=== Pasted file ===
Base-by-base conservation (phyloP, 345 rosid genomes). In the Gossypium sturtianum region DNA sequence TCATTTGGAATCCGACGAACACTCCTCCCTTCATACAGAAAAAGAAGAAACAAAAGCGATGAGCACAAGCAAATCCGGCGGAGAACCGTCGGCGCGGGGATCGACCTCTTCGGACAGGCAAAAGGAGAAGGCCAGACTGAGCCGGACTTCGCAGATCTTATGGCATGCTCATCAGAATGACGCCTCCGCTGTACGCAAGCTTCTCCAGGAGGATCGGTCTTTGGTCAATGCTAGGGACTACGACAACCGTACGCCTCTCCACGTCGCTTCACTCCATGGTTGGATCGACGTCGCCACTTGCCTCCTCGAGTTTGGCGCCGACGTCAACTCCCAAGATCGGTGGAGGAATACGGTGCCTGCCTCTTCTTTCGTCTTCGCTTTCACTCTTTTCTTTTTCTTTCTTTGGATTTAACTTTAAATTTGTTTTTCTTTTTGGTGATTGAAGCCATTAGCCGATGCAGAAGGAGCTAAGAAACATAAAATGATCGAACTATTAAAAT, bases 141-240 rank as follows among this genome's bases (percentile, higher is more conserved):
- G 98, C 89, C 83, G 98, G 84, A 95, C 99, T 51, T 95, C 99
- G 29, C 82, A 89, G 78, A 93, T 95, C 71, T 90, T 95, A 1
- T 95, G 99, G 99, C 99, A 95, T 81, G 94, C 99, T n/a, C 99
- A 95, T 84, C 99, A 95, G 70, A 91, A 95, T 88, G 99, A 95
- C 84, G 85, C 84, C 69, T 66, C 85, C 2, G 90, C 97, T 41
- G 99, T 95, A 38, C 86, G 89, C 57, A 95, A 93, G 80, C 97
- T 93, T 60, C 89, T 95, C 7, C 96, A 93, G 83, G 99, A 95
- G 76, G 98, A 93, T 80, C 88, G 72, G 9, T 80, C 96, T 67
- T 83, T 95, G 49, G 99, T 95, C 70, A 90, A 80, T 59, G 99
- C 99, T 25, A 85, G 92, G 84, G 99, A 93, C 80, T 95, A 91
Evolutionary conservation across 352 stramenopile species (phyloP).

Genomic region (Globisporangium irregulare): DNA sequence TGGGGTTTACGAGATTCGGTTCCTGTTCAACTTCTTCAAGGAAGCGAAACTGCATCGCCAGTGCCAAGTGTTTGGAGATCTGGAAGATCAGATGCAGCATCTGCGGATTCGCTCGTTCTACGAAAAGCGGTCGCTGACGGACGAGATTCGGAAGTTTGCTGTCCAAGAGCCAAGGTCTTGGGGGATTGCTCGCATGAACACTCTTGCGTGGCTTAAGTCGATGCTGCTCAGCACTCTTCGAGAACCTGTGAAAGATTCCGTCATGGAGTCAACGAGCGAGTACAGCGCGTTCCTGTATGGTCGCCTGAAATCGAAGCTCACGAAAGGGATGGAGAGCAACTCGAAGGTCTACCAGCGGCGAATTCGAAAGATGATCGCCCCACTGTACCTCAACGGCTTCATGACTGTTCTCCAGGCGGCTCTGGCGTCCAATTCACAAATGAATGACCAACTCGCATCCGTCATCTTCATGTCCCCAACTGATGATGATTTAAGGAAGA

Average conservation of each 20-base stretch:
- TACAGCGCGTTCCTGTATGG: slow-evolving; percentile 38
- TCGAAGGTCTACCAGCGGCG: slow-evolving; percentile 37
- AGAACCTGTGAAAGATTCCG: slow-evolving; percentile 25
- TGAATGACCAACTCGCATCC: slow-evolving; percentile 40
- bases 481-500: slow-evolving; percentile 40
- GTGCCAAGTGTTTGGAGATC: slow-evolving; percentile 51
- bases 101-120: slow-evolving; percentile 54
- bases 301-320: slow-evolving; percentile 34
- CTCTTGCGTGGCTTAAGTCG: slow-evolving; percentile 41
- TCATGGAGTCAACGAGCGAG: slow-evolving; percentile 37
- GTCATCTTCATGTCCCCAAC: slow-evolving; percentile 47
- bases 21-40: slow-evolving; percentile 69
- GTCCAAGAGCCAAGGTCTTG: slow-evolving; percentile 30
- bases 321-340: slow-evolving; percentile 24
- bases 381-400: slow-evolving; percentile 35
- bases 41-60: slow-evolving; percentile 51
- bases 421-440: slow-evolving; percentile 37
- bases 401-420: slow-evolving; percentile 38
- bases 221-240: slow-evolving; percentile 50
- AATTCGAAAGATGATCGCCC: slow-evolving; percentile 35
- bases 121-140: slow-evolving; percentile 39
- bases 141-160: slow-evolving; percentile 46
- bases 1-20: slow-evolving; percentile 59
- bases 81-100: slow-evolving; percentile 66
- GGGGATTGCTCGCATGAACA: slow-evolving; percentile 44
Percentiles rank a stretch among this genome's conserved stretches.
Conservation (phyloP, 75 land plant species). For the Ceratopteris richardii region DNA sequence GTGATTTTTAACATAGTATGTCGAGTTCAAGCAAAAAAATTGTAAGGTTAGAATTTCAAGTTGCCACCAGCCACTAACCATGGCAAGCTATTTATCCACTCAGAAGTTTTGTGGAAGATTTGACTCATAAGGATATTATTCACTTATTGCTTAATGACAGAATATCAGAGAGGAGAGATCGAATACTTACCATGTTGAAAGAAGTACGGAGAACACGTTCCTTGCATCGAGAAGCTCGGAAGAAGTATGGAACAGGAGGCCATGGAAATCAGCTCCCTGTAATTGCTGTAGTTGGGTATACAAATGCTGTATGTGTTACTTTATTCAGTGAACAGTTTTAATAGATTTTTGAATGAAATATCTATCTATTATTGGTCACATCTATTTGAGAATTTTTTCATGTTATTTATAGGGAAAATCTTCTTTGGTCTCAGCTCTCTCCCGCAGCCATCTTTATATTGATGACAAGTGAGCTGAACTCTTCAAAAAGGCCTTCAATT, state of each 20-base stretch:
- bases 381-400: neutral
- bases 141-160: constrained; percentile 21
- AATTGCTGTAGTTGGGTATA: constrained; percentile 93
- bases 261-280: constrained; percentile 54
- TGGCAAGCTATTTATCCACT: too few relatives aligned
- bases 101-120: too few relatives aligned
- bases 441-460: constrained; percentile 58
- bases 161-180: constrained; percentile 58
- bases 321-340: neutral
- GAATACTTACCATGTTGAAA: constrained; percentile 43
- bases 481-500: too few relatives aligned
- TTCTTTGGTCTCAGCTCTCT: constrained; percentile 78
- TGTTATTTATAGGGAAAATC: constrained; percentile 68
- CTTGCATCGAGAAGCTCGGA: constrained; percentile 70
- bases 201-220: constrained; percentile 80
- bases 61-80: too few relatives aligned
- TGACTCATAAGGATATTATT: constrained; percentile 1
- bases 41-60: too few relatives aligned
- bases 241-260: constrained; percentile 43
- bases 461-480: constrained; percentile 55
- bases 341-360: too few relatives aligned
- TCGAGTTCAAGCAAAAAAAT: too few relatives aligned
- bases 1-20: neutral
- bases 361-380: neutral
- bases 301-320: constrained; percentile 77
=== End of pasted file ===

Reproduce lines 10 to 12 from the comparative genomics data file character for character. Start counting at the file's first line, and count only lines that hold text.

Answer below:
- T 83, T 95, G 49, G 99, T 95, C 70, A 90, A 80, T 59, G 99
- C 99, T 25, A 85, G 92, G 84, G 99, A 93, C 80, T 95, A 91
Evolutionary conservation across 352 stramenopile species (phyloP).